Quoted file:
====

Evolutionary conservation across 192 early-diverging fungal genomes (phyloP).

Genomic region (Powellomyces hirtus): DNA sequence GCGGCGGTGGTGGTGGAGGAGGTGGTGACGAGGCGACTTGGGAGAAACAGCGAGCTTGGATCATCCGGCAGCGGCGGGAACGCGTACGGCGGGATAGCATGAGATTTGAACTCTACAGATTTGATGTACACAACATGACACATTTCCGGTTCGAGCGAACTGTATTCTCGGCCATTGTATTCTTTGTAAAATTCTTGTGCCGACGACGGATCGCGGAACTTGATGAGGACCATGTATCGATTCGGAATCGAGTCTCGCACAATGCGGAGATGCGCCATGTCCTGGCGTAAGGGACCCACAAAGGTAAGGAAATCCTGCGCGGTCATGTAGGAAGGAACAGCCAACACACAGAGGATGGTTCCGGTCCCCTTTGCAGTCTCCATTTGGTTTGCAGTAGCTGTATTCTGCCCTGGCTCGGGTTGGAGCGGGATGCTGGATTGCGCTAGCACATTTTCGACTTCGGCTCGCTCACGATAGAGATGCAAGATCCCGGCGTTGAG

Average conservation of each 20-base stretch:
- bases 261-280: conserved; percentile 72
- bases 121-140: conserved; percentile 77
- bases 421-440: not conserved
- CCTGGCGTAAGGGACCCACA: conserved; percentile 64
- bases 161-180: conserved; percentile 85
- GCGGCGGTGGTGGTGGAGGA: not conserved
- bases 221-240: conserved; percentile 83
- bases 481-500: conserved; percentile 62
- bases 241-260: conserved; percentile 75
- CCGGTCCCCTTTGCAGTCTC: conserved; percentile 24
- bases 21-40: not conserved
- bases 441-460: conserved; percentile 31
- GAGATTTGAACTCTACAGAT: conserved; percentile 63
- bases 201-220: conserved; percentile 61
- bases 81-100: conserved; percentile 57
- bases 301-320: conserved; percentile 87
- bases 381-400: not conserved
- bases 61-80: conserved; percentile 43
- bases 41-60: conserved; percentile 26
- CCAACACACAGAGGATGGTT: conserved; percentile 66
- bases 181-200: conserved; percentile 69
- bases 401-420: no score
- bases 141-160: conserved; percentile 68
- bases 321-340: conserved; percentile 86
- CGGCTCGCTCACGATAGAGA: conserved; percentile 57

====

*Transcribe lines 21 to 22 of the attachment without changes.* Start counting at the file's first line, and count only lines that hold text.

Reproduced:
- bases 61-80: conserved; percentile 43
- bases 41-60: conserved; percentile 26